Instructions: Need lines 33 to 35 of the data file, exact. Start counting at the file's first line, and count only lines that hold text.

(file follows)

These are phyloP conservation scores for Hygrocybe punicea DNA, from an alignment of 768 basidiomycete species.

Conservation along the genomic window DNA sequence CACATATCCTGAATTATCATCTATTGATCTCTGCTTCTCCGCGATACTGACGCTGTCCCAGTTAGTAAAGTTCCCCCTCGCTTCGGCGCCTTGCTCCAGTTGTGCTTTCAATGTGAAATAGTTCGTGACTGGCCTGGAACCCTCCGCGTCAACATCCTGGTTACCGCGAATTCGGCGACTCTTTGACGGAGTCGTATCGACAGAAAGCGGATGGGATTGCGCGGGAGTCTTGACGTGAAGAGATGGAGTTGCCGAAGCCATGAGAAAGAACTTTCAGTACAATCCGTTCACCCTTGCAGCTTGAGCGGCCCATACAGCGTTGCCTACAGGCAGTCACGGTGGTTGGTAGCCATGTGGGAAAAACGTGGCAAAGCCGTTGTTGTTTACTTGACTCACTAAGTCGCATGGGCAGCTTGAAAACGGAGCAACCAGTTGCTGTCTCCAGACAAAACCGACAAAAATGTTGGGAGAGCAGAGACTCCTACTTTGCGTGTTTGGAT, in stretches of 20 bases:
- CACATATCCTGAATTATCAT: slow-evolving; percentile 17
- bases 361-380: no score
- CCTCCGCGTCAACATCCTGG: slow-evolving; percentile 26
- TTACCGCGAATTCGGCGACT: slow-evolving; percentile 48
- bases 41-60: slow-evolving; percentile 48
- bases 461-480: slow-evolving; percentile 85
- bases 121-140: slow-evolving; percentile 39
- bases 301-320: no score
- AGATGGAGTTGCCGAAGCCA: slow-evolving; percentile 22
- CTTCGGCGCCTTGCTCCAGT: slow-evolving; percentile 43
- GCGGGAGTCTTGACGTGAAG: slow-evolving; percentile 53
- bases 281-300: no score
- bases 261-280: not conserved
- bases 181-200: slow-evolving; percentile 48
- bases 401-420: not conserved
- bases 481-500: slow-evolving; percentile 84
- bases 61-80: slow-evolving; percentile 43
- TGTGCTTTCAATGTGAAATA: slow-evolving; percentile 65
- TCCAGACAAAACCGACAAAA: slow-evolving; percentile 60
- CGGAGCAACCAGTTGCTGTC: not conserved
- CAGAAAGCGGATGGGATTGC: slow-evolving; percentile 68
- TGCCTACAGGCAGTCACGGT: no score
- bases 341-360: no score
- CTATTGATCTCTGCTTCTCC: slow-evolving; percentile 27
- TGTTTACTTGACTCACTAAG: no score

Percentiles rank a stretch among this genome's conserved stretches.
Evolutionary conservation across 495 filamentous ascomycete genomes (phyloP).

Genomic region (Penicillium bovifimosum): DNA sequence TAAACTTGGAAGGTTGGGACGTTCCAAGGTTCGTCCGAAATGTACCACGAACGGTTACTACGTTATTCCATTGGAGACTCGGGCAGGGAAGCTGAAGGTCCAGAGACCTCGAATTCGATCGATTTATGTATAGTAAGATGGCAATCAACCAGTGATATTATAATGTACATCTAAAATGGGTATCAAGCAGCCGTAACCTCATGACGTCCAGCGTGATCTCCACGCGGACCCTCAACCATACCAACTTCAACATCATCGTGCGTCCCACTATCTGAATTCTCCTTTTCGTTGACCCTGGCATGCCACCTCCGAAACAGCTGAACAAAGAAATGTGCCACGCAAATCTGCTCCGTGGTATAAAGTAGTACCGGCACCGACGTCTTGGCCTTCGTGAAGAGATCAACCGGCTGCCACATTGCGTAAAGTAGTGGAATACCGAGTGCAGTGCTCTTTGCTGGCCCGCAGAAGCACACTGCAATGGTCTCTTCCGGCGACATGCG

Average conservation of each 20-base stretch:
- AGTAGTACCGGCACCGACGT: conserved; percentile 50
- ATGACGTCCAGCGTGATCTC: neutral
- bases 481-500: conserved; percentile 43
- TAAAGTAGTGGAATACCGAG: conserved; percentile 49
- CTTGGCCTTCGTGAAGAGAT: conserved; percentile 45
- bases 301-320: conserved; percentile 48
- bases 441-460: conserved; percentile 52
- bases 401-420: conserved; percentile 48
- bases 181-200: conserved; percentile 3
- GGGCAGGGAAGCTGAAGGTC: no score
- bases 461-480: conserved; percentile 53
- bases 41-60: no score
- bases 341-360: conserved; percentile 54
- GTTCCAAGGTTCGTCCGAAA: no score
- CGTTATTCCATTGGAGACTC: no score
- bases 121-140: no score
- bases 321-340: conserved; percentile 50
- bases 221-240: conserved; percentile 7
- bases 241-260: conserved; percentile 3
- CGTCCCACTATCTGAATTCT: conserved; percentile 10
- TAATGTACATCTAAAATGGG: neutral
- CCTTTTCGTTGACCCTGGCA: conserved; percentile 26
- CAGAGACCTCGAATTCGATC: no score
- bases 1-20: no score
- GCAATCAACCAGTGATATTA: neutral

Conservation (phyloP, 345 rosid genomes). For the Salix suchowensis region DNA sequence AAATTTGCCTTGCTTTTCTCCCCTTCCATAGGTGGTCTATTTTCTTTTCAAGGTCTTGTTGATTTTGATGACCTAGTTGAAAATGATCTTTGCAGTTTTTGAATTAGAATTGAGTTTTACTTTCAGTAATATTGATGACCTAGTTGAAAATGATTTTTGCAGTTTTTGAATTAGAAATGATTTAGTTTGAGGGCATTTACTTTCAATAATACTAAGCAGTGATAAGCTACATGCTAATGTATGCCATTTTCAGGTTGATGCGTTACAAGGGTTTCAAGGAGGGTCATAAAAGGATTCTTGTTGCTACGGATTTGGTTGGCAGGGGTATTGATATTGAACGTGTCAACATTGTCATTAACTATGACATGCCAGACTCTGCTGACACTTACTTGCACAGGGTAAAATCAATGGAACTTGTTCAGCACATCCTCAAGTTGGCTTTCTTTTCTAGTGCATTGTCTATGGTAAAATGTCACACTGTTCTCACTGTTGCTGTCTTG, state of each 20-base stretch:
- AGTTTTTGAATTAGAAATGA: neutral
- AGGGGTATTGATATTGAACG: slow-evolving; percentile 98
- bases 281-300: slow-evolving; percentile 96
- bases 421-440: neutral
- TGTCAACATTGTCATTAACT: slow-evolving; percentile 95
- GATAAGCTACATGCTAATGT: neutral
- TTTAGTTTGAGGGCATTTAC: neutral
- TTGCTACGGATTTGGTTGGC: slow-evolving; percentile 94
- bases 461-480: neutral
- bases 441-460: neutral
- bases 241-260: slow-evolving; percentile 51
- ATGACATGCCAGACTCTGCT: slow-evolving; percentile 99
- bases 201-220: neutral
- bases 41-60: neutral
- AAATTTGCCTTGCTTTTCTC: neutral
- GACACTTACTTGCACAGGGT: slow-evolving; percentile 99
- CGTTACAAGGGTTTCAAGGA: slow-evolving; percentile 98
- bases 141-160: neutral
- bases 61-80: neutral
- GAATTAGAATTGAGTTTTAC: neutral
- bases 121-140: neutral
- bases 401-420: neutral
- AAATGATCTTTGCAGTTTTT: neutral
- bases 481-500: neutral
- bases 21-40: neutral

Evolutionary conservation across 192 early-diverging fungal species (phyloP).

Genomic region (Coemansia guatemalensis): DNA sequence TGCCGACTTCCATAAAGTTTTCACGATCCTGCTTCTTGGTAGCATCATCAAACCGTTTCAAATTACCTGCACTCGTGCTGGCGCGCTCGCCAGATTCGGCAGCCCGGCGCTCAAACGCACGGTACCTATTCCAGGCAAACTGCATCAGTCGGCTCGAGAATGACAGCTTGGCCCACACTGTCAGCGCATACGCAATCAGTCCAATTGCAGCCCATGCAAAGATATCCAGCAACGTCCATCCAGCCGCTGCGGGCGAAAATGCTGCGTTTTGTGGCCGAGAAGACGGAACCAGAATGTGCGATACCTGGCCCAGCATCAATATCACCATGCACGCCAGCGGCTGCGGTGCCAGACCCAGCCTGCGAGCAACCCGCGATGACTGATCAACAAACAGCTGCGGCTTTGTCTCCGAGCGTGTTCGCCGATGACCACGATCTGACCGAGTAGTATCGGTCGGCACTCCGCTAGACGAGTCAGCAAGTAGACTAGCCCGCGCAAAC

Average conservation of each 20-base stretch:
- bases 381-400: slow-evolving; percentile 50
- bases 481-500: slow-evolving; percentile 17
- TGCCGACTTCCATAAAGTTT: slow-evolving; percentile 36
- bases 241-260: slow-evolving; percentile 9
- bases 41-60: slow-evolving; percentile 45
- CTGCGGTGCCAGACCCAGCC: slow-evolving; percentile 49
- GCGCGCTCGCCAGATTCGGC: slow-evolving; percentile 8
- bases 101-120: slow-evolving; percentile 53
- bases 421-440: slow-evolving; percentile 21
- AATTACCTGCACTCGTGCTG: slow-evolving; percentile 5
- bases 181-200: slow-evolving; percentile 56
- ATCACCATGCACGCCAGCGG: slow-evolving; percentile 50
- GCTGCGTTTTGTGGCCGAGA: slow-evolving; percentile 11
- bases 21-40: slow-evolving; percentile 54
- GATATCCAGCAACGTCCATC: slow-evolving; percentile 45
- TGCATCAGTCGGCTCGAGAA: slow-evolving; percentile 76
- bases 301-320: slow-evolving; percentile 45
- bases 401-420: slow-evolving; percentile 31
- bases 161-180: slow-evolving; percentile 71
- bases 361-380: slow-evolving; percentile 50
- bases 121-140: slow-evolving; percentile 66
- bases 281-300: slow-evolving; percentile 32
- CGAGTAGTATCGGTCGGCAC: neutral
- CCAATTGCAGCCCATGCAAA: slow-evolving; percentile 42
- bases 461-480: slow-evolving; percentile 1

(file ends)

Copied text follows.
- ATGACGTCCAGCGTGATCTC: neutral
- bases 481-500: conserved; percentile 43
- TAAAGTAGTGGAATACCGAG: conserved; percentile 49